The site at Trusty Hill Fort was destroyed by fire, do we know what happened and is there any evidence of that at the site?
Trusty’s Hill was overrun and captured. We know this because the rampart around its summit was set ablaze in such a way that its rubble core vitrified or melted. Experiments have shown that only timber-laced stone ramparts (as found at Trusty’s Hill) can be vitrified but it takes a lot of timber and a lot of time to reach temperatures of 1000°C to vitrify the stone. So it wasn’t something that was done during an attack but only after a successful attack. Our excavation revealed that the stone face of the rampart had been dismantled before the timber framed rubble core had been fired. The entire circumference of the summit had been fired and this probably took weeks to do. The sight of the burning hill would have been visible for many miles around as a spectacular and ominous symbol of conquest.
What can the incorporation of Rheged into Northumbria tell us about the relationship between Anglo-Saxons and Britons?
Both Trusty’s Hill and the Mote of Mark, both hillforts of the Britons of Galloway, were vitrified in the early-mid seventh century AD. This accords with the historical conquest of Galloway and much of southern Scotland by the Angles of Northumbria. Indeed there are other similar unexcavated forts in Galloway that are also vitrified suggesting that the Northumbrian conquest of Rheged came with fire and sword. One of the early Northumbrian kings was called Fflamddwyn – Flame-Bearer – by Rheged’s poet Taliesin.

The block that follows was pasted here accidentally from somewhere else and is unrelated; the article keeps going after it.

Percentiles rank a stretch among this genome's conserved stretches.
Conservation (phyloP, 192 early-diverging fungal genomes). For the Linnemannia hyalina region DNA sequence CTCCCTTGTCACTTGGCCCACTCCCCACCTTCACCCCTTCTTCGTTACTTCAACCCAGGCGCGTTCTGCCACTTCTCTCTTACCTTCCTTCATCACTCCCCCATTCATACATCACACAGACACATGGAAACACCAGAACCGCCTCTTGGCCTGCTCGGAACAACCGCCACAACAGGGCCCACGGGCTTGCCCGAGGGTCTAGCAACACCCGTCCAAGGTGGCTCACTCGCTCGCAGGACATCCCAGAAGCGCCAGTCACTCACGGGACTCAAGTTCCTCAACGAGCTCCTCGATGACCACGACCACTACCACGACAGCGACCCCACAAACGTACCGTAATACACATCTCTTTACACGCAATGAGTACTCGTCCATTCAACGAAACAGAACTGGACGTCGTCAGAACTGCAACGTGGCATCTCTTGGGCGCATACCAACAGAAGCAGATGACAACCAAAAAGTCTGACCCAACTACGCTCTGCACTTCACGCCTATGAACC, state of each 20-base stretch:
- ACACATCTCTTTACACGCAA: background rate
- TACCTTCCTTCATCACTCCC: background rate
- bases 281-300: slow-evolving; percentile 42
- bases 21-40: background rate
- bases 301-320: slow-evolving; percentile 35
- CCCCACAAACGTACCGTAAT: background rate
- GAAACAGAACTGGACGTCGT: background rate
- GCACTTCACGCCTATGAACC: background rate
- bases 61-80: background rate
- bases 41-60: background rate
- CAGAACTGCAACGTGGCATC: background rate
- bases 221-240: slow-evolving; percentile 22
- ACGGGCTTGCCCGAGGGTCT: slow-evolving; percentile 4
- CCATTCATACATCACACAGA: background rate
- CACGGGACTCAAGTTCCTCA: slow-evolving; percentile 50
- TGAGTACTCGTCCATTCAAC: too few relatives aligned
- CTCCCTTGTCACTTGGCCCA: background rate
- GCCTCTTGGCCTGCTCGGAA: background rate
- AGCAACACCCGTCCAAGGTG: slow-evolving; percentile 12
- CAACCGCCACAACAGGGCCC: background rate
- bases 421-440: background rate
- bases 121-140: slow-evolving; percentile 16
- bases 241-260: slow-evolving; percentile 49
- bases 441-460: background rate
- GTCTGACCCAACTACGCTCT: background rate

How did the Kingdom of Rheged – and specifically Urien – transition into Arthurian myth?
There is a collection of Welsh poetry dating to the ninth and tenth centuries in which Rheged is a metaphor for a vanished Britonnic heroic past. I suspect that poetry and stories such as this were used as sources for the later medieval Arthurian myths, which conflated Urien with other heroes, kings and villains amongst the Britons of the fifth and sixth centuries.
For more of Britain’s early medieval history, pick up the new issue of History of Royals or subscribe and save 40% on the cover price. The Lost Dark Age Kingdom of Rheged by Ronan Toolis and Christopher Bowles is published by Oxbow Books.